A new approach from KPMG’s Global Customer Center of Excellence and KPMG Innovation Labs pinpoints the drivers of choice that open and close a customer’s wallet – from millennials to baby boomers.
A distinctive framework leveraging the Five Mys, Customer Wallet and Generational Surfing gives businesses fresher and deeper insights into consumer behavior, helping deliver a multilayered view that strengthens the race for the customer.
KPMG International has unveiled a new, distinctive customer engagement framework designed to help businesses understand the increasingly complex and multi-dimensional forces that influence the decision-making and preferences of today’s, and tomorrow’s, ever-evolving consumer.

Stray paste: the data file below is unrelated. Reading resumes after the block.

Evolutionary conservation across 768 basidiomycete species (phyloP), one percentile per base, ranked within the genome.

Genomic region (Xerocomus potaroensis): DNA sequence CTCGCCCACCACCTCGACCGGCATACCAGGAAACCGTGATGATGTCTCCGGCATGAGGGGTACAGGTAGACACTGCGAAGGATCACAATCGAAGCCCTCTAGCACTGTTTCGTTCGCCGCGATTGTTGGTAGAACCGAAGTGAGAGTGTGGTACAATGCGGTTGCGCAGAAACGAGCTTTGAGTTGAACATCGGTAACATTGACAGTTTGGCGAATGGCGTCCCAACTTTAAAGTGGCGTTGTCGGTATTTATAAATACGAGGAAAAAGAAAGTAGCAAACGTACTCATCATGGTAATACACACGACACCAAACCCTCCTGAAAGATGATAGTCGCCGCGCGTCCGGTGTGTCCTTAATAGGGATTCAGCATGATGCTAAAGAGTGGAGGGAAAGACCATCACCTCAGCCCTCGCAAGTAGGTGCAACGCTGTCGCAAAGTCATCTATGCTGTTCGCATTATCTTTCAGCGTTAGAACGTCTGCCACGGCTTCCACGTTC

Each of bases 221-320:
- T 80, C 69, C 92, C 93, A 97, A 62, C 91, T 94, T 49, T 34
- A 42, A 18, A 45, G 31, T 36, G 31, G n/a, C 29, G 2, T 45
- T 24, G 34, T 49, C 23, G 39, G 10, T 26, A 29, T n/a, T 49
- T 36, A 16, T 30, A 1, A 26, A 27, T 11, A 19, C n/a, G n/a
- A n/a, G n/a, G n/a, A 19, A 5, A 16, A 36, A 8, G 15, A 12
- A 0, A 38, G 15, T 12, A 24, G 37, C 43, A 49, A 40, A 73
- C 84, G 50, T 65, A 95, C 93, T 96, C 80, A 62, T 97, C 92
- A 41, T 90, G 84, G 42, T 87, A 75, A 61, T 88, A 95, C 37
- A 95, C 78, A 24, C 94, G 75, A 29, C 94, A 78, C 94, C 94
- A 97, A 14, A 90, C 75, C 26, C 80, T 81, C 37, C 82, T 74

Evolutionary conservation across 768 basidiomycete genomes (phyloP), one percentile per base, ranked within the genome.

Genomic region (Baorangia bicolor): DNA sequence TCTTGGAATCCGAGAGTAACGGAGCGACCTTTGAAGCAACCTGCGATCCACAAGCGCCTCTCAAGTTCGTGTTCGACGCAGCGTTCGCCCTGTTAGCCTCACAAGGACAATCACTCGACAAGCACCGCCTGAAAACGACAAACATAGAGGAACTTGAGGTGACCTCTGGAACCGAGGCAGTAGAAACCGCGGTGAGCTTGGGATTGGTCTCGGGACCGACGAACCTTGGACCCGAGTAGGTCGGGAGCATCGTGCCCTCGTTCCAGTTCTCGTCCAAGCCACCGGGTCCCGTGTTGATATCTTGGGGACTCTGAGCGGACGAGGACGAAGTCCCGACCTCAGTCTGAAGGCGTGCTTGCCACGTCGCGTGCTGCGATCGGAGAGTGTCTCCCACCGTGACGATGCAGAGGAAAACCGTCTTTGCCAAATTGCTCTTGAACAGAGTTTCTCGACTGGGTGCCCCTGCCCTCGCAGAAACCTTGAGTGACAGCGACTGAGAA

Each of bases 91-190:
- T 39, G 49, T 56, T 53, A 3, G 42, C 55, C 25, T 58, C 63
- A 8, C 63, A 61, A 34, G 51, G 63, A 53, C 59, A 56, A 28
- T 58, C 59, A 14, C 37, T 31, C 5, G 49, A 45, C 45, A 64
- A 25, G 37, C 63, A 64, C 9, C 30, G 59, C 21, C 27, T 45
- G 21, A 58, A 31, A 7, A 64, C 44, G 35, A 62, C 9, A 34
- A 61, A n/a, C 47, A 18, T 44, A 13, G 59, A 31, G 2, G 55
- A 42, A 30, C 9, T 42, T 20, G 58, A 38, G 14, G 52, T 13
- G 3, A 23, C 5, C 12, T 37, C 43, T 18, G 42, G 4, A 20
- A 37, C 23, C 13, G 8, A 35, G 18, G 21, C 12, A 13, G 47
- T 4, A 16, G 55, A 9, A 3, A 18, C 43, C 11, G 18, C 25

“Every day, new influences impact consumer behaviour, consumption and motivation, and these forces are upending the conventional predictors of when, why and for what the customer wallet opens,” said Willy Kruh, Global Chair of KPMG’s Consumer and Retail practice, and a partner with KPMG in Canada. “Transactional data, traditional market research and demographic profiles alone are proving inadequate to explain not just what customers are doing, but why.
“It’s time for an industry reset that re-orients us to understand what drives consumer engagement today. This calls for a new, intelligent, multi-dimensional model that uses predictive insights to help companies understand the customer journey and who their customers truly are.”